An official review of the speeding laws is underway and if Britain’s Road Policing Chief for the National Police Chiefs’ Council gets his way, motorists will face penalties for going just one mile per hour over the speed limit.
Chief Constable Anthony Bangham hit the headlines early this year after his comments in favour of a zero-tolerance approach to speeding received fierce backlash from other police leaders and motoring organisations who say this approach is unworkable.
The ‘buffer’ zone
As the law stands, motorists face prosecution if they break the speed limit by any amount.
While most drivers know about the current ‘buffer’ of 10% plus 2 mph, any decision to issue a speeding penalty remains at the discretion of the police officer and the individual police force, with police and fixed speed cameras both able to enforce the speed limits and issue speeding penalties.
Motorists who hit the top of the buffer zone can expect to receive either a fixed penalty notice or take the Speed Awareness Course, which, depending on where you live and whether you’ve taken the course before, will cost you £75-£100. Over a certain amount above the speed limit and drivers will receive a court summons.
Chief Constable Anthony Bangham, who is also the chairman of charity Road Safety Trust says the public overuse speed awareness courses and those who break the law should instead receive fines and points on their licences.
The minimum penalty for speeding is a £100 fine, plus three penalty points. The maximum speeding fine is £1,000, but this increases to a maximum of £2,500 for exceeding the motorway speed limit. of 70 mph where no further evidence except a police officer’s opinion suffices for a prosecution.
The Association of Chief Police Officers (ACPO) speeding penalty guidelines
Speed limit: 20 mph
24 mph: a fixed penalty or a Speed Awareness course
35 mph: summoning
Speed limit: 30 mph
35 mph: a fixed penalty or a Speed Awareness course
50 mph: court summons
Speed limit: 40 mph
46 mph: a fixed penalty or a Speed Awareness course
66 mph: court summons
Speed limit: 50 mph
57 mph: a fixed penalty or a Speed Awareness course
76 mph: court summons
Speed limit: 60 mph
68 mph: a fixed penalty or a Speed Awareness course
86 mph: court summons
Speed limit: 70 mph
79 mph: a fixed penalty or a Speed Awareness course
96 mph: court summons
Don’t ‘whinge’ when you’re caught
Anthony Bangham, Chief Constable for West Mercia Police, caused a stir in January when he said the current 10% plus 2 mph speed allowance leads drivers to think it’s fine to speed. He said the message should change to show that the police were proud to enforce the law, and it’s neither unfair nor should come as a surprise to drivers who get caught and booked for breaking the law, driving at 33 mph in a 30 mph zone—these drivers should feel embarrassed.
Mr Bangham stated that speeding motorists shouldn’t come ‘whinging’ to the police when the law has established speed limits for a reason.
“We need to change our messaging and ensure greater consistency of approach when dealing with those who exceed the speed limit.
“The existing speed enforcement guidance could, in fact, be encouraging driving at these more dangerous higher speeds rather than the actual speed limits.”
The Chief Constable said if the current guidance receives the proper understanding and application, it may offer forces with the flexibility that’s necessary, but that over time drivers often misunderstand its rigid application and understanding, with an expectation that “the ‘norm’ is ‘it is OK to speed'”.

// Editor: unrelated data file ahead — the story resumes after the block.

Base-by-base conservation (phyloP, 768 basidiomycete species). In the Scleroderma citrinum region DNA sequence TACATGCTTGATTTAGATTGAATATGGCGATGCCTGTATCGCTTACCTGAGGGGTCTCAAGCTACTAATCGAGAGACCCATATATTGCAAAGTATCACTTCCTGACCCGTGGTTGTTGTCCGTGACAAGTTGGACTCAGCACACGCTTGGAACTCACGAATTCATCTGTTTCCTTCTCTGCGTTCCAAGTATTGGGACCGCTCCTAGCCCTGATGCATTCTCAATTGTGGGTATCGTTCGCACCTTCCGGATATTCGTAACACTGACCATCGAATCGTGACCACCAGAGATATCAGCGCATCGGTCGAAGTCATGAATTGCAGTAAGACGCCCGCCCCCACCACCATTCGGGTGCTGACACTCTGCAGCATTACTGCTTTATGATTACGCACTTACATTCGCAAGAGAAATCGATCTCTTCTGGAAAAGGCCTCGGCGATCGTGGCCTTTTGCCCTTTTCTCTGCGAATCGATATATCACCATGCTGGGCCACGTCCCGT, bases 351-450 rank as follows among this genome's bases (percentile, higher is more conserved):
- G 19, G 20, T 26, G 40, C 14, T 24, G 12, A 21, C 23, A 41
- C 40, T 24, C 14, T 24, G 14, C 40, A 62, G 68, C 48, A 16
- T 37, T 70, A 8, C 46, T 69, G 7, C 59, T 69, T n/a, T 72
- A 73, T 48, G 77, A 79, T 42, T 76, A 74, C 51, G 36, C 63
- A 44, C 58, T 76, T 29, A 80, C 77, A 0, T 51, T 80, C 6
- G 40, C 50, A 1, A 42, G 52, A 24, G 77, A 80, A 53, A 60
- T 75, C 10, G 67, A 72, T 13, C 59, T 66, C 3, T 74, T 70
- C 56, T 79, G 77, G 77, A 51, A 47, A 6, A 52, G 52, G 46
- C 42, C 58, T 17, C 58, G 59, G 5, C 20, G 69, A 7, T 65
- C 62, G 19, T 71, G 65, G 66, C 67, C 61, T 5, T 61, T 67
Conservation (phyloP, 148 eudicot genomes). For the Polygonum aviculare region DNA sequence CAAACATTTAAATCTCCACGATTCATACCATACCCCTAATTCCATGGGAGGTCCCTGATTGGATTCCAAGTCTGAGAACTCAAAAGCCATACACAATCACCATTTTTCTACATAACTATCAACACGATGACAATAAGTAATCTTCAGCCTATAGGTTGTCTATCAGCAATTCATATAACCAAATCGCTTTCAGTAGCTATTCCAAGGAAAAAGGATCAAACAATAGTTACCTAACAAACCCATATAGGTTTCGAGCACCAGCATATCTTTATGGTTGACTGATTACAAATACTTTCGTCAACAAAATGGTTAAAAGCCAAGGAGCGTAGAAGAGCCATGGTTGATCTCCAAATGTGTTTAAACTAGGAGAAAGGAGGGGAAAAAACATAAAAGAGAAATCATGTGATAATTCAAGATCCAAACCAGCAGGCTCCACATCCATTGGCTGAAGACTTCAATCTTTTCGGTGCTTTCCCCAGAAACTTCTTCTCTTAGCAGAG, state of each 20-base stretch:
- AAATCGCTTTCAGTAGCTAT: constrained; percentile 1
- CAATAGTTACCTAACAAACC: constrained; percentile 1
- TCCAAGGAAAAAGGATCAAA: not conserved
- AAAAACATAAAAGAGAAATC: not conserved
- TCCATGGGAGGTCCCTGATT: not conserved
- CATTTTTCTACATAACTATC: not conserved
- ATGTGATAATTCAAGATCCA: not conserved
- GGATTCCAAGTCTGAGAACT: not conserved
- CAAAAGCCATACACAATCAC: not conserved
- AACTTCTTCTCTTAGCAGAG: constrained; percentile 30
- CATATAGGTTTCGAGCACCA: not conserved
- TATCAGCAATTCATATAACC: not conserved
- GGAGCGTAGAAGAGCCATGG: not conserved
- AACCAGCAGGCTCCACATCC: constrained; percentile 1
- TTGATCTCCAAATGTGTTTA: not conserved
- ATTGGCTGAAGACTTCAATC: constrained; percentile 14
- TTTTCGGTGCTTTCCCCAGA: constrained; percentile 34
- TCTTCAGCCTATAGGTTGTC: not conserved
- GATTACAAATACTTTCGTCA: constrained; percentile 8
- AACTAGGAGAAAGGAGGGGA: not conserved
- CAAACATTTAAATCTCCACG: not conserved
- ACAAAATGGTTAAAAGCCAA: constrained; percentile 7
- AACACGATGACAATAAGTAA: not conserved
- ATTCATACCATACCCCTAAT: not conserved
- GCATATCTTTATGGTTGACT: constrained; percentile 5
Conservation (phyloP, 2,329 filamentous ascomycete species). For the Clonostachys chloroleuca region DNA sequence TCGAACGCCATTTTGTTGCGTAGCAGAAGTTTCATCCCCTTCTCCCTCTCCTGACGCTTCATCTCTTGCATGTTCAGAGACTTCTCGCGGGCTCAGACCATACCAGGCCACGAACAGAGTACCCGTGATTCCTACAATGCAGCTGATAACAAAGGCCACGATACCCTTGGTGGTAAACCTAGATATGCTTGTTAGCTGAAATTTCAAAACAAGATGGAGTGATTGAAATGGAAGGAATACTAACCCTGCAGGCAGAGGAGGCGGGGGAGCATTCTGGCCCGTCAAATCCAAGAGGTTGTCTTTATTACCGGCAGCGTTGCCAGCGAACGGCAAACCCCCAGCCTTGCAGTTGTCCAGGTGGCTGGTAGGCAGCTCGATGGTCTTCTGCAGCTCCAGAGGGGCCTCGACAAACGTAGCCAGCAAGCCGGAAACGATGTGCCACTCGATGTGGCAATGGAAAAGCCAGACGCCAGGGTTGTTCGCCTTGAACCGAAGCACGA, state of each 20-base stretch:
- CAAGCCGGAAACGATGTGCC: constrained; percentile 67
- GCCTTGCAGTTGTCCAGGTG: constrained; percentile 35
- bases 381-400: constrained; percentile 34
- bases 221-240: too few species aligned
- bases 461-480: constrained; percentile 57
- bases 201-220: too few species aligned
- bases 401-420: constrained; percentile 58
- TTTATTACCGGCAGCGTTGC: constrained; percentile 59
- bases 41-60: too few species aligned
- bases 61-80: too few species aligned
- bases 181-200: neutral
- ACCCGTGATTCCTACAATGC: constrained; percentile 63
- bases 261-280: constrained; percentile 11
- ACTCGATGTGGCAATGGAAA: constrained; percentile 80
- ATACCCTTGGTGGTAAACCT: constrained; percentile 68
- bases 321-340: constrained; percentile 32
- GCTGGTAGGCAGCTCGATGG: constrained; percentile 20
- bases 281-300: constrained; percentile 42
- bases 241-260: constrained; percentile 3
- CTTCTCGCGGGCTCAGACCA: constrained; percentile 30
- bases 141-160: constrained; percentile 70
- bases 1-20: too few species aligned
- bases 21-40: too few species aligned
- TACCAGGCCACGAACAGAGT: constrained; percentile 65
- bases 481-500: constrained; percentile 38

We’re all aware that speeding is both illegal, has the potential to be dangerous, and that we should all do our best not to exceed speed limits. Becoming fixated with our speedometers is dangerous, too, but we now have the technology to help. From mobile apps and Sat Nav devices with audible speed limit alerts, together with devices to warn drivers of speed cameras, there’s plenty to keep us all on the right side of the law.
Neil at Drivesmart, a company who provide speed camera detectors to help people to drive safer, commented: “I think if [it] was just 1mph over the limit it would be unenforceable due to speedometer inaccuracy. Also, the appeals process would be backlogged as there would be a massive increase in people contesting their tickets. I personally think people just need to slow down and having a detector in the car actually makes you more aware of what is around you.”
For those who want to be extra careful and want to know when any speed cameras are around, Drivesmart have an exclusive offer for PetrolPrices members of 30% off their Alpha Speed Camera Detector which tells you when any speed camera is nearby and warns you in enough time to allow you to check that you’re driving at a safe limit. If you’re interested, have a look here: https://www.drivesmartdirect.com/product/drivesmart-alpha/
Should drivers fear zero-tolerance?
There is always a split public reaction to speeding. One camp will say there’s no excuse for speeding and therefore no reason for good drivers to fear a speeding fine or penalty points. Others will ask for leniency and common sense, not a world where motorists trying to keep within the speed limit while watching the road into criminals.
While it’s true that the current police speed enforcement guidelines—set in 2011—are under review, reassurance comes from a spokesperson for the National Police Chiefs’ Council, who said no action will take place until ALL police chiefs review the findings. The representative also expressed that it wouldn’t be realistic to prosecute people for driving one mile per hour above the speed limit, which will bring comfort to many motorists.
What’s your opinion on the potential for a ‘zero-tolerance’ law? Would you welcome this approach to policing or is this approach unfair? Tell us in the comments.